Rushed law is bad law

December 4, 2019

This headline is a lie:

Government to ban foreign donations

So is the first paragraph:

The Government is taking action to protect New Zealand from foreign interference in our elections by banning foreign donations to political parties and candidates, Justice Minister Andrew Little announced today.

It isn’t banning foreign donations, it’s lowering the amount foreigners can donate from $1,500 to $50.

Concern about foreign influence on elections is real, but why the lies and why rush the Bill through under urgency?

Why not give parliament and the public at least a little time to scrutinise it and recommend improvements?

One such improvement would be making it quite clear that donations to a foundation set up to fund a political party would be treated like, and subject to, the same requirements for disclosure as, donations to a party.

Winston Peters claims the New Zealand First Foundation is a similar model to the National Party Foundation.

But National the National Foundation has a website on which the purpose of the capital-protected fund and the uses to which investment proceeds are put is explained.

It also discloses donations to the foundation as donations to the party.

This openness contrasts with the secretive nature of the NZ First Foundation and the way in which it appears to have funded the party’s operational and campaign expenses.

The Electoral Commission is investigating claims it breached the law.

Whether or not it did, this Bill is an opportunity to make it quite clear that donations to party foundations should be disclosed as donations to parties, whether or not proceeds from foundations are donated or loaned parties.

Rushed law is bad law and this one is no exception. This omission could have been corrected and further time to consider could well have discovered other faults and allowed for improvements to be made.

 

 

 

 

 

 

 


Holes in electoral law?

November 19, 2019

At last  New Zealand First’s funding is being exposed to sunlight:

Almost half a million dollars in political donations appear to have been hidden inside a secret slush fund controlled by a coterie of Deputy Prime Minister Winston Peters’ trusted advisers.

The secretive New Zealand First Foundation collected donations from wealthy donors and used the money to finance election campaigns, pay for an MP’s legal advice, advertising, fund a $5000 day at the Wellington races and even pay an IRD bill.

A New Zealand First spokesperson said on Monday the foundation had been in existence across several election cycles. “There has never been any suggestion that it is anything other than lawful,” she said.

Records uncovered in a Stuff investigation show a complex web that appears to be designed to hide donations to the NZ First Party via The New Zealand First Foundation. . . 

I was a regional and electorate chair for the National Party and am still a party member.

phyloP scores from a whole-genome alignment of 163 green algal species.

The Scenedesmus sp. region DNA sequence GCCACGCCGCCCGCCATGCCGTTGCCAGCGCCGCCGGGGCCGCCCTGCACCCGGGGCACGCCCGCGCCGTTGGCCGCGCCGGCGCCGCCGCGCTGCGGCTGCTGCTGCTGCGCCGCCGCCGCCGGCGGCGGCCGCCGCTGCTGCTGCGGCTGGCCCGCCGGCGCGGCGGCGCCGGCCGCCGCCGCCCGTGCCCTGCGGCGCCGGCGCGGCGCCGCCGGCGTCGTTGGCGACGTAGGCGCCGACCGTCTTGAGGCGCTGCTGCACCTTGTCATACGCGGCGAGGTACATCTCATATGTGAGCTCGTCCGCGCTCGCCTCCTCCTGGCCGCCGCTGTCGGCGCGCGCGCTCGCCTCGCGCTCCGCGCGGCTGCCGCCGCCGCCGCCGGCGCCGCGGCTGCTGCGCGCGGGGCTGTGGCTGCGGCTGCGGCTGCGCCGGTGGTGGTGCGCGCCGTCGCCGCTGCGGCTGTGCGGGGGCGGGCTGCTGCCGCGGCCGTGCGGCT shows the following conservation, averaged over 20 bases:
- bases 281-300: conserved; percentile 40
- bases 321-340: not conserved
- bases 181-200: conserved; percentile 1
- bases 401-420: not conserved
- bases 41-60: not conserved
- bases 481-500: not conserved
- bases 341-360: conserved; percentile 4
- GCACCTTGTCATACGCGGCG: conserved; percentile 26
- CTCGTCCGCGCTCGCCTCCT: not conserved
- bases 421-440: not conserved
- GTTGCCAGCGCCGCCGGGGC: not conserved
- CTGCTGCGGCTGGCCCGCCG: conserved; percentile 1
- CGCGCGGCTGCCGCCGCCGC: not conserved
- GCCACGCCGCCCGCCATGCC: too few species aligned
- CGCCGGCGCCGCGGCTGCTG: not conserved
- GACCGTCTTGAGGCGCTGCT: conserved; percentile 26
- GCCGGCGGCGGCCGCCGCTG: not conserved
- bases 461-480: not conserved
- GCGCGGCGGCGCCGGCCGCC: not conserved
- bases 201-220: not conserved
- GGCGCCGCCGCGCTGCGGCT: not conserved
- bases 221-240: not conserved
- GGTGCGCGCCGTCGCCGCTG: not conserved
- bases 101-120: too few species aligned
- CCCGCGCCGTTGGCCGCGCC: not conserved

The necessity of  adherence to electoral law has always been drummed in at every level of the party, especially for fundraising and financial reporting.

No-one with any understanding of what’s involved could believe that a party like New Zealand First could function and run itself and successive election campaigns on lots and lots of small donations and few if any over the threshold for declaring who’s given how much.

Former NZ First treasurer Colin Forster claimed he was moved out of the party after questioning the financial records.

“When Winston wanted to hire a bus for the Northland by-election we were on the bones of our arse,” he said.

“We had about $20 in the bank and I would not let the party take out a loan. We were told not to worry about it and suddenly there was money.

“I could not understand where the money came from.”

Stuff has seen records for the foundation that suggest there have been breaches of the Electoral Act and that the foundation is being used to obscure political donations to the NZ First Party.

Donors to the foundation are primary industry leaders, wealthy investors and multi-millionaires. . .

Every other party in parliament, and most outside it, get donations like this, why would NZ First be any different?

Invoices paid by the foundation seem to show funds were being used for, what appear to be, party expenses.

Among other things, the foundation spent $9364 hiring boxer Joseph Parker to speak at the 2017 NZ First conference, $10,643 on travel reimbursement for MP Clayton Mitchell, $12,000 on legal advice from Russell McVeagh lawyers for Mitchell, and $5000 for a day at Wellington Cup Day races.

It also paid for the party’s Nation Builder website and donations platform, a cost of about $10,000 a month. . . 

Until now it’s been reported that the Foundation only made loans to the party. These payments don’t look like loans.

Efforts have been made by party officials to find out details of the foundation and some say they were removed from the party when they challenged Peters or Henry about finances. There is now a conga line of NZ First Party officials who say they have been forced out of the party. . .